WAHIAWA, Hawaii - Doctors say strokes are one of the biggest causes of death and disability for seniors. The recovery varies, depending on how severe the stroke is. 

56-year-old Taumaoe Kapesi works hard to reclaim his life. He remembers little about the day his life changed: driving home with a friend, blacking out, and waking up in the ER. "My friend and me going home," he recalls. "All of a sudden I was gone so he took me to the ambulance." Kapesi had a stroke- that's when blood stops going to the brain, killing brain cells after a few minutes. 

Wahiawa General Hospital Outpatient Rehab manager Linda Kurihara, DPT, OCS, CSCS, says, "When we think of stroke we think of one sided weakness. But it's not the one side that got hurt, it's the brain."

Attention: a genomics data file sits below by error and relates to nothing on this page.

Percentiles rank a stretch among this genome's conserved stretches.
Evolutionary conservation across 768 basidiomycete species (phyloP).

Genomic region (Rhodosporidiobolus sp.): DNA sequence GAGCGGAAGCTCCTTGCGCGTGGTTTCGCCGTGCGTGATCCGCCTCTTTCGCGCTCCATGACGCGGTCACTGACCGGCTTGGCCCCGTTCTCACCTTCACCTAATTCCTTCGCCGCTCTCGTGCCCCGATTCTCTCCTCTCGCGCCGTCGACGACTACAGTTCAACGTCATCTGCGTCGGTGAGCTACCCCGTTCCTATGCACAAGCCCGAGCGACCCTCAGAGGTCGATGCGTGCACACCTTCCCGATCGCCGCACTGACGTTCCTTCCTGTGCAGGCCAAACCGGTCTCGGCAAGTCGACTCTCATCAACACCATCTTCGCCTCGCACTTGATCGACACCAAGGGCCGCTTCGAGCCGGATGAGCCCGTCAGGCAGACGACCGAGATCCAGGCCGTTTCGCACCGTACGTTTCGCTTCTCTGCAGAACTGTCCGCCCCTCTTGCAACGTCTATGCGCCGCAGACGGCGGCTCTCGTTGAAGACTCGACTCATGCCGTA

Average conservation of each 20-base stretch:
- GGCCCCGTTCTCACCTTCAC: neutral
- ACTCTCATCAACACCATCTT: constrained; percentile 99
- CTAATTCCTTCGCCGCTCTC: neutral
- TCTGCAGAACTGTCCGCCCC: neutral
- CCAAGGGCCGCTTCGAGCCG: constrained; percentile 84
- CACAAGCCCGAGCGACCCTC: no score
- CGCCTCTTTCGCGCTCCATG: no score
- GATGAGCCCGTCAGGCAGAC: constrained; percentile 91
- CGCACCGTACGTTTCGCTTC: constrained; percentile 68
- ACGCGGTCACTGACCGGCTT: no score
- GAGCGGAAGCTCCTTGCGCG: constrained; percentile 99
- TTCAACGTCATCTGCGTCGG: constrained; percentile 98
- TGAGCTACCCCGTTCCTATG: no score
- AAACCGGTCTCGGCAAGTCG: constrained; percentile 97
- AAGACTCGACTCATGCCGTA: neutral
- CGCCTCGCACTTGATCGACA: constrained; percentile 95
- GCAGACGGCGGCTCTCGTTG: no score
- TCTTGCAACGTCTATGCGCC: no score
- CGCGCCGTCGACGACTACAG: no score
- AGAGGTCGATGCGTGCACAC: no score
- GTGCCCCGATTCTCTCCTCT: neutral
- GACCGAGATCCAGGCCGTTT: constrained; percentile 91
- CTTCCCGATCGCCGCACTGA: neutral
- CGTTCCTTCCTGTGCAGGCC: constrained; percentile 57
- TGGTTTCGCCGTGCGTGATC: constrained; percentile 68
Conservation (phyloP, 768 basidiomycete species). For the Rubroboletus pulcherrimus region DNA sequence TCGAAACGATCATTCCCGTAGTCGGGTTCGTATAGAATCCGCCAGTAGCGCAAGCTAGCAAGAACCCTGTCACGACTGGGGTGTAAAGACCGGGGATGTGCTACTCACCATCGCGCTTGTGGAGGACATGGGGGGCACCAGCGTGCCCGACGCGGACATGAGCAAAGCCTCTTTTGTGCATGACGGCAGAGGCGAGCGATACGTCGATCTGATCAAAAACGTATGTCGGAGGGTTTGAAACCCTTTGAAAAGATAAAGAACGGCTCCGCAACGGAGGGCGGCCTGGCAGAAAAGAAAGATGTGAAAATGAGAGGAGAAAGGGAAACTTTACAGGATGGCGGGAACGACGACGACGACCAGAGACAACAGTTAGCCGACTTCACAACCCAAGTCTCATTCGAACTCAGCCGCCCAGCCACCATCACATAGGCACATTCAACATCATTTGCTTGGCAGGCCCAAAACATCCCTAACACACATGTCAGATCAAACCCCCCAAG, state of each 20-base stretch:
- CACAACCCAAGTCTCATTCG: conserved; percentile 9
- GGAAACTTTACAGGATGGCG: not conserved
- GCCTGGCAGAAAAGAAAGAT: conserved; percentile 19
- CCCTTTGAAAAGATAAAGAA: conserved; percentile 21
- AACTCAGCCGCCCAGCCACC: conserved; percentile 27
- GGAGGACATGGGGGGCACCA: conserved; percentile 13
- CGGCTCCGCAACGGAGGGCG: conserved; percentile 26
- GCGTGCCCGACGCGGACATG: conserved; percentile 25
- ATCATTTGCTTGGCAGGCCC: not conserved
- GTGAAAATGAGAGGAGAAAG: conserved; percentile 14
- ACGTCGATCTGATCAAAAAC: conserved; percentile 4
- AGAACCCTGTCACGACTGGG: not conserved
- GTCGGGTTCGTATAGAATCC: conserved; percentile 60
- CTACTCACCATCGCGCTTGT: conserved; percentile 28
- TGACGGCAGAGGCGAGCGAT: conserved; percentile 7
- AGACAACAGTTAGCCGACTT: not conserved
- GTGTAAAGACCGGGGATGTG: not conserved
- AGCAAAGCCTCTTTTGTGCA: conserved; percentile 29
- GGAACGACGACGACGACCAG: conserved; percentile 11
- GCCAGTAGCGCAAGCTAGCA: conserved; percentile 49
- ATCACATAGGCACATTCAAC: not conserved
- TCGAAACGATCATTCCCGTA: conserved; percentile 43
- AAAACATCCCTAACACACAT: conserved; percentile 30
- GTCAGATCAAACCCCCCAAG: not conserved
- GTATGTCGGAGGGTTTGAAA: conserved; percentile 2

Kurihara says time is critical for making a full recovery. "To maximize your potential it has to be within the first year. Imagine, the first six months is even more crucial."

Therapists try to restore the brain-body connection with exercises during stroke rehabilitation classes. "Rehab is all about giving you tasks, exercises, and advice on how to get that back as soon as possible," she adds.

Exercises can include "grabbing, feeding, dressing. Basic activities of daily living. Walking training. Upper and lower body weights. Resistant bands," she lists.

And it may be harder, but use the weak side! "If you don't use it, you lose it. So the biggest thing we tell caregivers is, Don't baby that side," she warns.

A quick diagnosis, immediate rehabilitation, and a persistent attitude- all key factors in recovering from stroke.